ULTRASOUND technology has been used for years as a vital tool in medicine – but now experts believe it could become a key part of diagnosing problems in cars.
Engineers at Sheffield University say the technique could be harnessed to look inside car engines to improve efficiency, bringing huge fuel savings for motorists.
A team has devised an approach using ultrasound to measure how efficiently an engine’s pistons are moving up and down inside their cylinders.
Rob Dwyer-Joyce, professor of lubrication engineering at the university, said: “There is a real urgency now to improve energy consumption in cars.
“Our method will allow engine manufacturers to adjust lubrication levels with confidence and ensure they are using the optimum level for any particular engine, rather than over-lubricating to ensure engine safety. The energy used by the piston rings alone amounts to around 4p in every litre of fuel – there is a lot at stake in getting the lubrication right.”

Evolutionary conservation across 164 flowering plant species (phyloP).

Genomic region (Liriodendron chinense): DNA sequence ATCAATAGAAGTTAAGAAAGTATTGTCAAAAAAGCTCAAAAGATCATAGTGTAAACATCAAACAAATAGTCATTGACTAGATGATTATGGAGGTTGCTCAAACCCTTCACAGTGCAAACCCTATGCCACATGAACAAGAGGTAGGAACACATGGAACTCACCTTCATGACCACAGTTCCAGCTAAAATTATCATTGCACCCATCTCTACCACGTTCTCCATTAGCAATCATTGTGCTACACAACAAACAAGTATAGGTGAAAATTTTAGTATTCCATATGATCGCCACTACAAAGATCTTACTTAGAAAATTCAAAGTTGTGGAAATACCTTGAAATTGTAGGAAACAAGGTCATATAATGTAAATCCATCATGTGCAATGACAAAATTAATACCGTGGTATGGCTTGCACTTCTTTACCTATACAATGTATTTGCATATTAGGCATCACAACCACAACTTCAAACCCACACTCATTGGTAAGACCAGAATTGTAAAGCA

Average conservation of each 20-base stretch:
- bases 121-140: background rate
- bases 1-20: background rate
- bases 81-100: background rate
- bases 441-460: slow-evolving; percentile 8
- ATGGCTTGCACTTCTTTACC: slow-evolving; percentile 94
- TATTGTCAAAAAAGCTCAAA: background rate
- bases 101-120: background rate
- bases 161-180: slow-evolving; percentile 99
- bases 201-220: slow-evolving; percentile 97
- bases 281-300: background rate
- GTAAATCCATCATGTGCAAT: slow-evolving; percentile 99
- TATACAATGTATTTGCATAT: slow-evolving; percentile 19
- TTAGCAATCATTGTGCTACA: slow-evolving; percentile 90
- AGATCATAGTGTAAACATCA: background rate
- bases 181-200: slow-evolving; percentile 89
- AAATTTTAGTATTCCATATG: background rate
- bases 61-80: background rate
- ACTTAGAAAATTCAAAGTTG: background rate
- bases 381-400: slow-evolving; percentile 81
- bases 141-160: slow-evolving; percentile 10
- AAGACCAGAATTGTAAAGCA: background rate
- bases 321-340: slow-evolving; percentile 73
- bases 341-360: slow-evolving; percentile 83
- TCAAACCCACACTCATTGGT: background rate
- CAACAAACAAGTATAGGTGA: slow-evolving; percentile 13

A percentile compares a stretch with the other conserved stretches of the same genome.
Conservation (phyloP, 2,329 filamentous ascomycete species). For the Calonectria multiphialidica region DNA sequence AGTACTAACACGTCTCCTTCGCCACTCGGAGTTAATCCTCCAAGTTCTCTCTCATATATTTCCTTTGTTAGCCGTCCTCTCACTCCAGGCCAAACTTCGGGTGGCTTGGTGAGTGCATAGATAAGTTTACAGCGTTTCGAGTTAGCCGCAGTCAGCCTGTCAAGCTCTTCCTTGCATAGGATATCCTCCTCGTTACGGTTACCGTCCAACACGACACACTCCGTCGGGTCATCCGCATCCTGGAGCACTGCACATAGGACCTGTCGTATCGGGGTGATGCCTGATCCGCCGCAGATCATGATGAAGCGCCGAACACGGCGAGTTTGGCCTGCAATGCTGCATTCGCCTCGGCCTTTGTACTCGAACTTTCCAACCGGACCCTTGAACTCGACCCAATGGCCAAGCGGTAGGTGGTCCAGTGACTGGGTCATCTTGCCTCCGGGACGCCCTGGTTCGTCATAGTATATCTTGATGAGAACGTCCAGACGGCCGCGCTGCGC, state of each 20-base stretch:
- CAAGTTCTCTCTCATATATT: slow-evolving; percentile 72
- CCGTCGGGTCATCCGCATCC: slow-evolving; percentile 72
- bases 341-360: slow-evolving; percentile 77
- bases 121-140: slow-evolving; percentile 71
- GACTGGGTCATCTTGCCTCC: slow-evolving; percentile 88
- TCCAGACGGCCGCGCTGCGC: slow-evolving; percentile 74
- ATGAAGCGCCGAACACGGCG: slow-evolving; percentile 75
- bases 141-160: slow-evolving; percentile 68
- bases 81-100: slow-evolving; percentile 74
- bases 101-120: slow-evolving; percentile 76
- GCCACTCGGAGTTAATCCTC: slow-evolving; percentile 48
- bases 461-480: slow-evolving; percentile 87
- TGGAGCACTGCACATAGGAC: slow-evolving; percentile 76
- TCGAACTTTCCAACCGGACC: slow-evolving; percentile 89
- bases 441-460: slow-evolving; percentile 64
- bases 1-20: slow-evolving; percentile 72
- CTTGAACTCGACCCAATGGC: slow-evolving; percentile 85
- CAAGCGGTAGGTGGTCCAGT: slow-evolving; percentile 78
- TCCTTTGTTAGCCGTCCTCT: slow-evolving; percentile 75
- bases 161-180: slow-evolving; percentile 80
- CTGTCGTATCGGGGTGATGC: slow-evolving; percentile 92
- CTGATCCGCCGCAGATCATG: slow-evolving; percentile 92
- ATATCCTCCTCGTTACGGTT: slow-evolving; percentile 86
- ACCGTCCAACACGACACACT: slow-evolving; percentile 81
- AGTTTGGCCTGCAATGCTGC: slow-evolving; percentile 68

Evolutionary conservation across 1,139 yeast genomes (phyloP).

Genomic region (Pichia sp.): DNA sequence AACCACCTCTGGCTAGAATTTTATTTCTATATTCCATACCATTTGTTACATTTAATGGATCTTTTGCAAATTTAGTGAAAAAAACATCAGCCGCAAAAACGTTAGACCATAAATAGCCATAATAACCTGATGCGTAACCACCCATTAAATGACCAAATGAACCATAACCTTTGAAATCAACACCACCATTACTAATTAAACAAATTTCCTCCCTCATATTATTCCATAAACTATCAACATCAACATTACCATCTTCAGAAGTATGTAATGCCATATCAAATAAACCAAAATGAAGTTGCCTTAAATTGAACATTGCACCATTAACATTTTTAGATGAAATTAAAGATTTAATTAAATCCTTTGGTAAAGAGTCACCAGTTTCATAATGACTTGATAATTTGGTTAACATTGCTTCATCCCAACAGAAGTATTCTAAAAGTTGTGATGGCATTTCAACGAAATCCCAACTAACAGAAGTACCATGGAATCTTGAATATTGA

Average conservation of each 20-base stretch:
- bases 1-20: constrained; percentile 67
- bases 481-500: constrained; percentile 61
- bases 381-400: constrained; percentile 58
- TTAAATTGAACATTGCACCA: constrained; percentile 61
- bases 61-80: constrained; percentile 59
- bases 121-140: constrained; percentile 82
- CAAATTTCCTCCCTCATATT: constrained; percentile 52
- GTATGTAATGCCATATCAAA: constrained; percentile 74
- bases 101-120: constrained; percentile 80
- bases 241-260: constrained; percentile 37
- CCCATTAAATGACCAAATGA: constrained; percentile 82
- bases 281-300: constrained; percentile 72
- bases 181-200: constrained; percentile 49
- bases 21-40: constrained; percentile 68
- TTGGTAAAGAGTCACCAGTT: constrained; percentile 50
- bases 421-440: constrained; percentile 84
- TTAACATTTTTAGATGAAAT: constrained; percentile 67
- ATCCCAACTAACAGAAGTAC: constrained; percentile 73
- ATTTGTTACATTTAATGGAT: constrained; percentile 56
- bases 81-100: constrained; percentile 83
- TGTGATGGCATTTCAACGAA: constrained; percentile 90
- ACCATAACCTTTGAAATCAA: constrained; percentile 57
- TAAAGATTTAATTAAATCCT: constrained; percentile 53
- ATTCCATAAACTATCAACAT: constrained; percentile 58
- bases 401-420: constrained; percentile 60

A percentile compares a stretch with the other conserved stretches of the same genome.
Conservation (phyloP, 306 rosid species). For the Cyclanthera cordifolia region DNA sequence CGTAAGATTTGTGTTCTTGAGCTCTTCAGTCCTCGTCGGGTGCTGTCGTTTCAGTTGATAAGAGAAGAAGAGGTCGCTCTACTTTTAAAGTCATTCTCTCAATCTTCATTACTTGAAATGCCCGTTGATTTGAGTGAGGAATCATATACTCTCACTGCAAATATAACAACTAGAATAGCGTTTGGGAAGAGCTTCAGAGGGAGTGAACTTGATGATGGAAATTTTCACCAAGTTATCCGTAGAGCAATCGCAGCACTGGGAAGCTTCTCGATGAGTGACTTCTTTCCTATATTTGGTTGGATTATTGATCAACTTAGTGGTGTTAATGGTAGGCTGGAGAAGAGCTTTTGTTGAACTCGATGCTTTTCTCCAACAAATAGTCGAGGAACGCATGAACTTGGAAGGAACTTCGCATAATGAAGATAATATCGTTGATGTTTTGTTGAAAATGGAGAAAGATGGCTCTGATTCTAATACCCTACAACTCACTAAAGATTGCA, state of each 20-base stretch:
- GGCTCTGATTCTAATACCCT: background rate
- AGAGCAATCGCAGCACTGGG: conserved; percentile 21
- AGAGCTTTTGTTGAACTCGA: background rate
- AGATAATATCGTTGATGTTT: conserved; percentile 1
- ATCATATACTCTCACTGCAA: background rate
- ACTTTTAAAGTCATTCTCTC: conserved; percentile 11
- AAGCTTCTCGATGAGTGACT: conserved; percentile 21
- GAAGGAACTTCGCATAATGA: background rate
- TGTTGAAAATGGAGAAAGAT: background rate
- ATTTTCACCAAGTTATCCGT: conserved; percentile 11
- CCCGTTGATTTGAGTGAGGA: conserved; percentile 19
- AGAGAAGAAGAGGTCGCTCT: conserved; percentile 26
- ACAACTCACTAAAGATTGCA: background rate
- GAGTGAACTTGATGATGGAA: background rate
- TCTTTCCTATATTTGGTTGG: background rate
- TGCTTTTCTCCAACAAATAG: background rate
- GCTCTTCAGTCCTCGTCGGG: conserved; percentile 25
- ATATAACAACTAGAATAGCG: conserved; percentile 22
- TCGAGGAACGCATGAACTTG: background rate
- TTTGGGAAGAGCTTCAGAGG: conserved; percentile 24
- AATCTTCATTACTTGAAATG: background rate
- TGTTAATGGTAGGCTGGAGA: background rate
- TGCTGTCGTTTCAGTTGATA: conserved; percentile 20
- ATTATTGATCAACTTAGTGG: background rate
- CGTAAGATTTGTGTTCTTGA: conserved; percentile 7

The movement of the pistons drives cars forward and car manufacturers have to calculate how much oil will allow the piston to move efficiently which is crucial for fuel economy. Too much is wasteful and ends up getting burned in the engine and increasing emissions, while too little will result in wear from the two moving parts rubbing against each other.
Using their approach, the Sheffield team measures what happens inside the engine by transmitting ultrasonic pulses through the cylinder wall from sensors attached to the outside.
The research is part of a project funded by the Engineering and Physical Sciences Research Council in partnership with Loughborough and Cranfield universities, and a host of industry manufacturers and suppliers. The team is ready to commercialise the technology and is looking for partners interested in pursuing it.
“Our system could provide major efficiency savings in car engines, but it could also be used on the larger diesel engines in deep water marine vessels, some of which use up to one tonne of oil each day,” Prof Dwyer-Joyce added.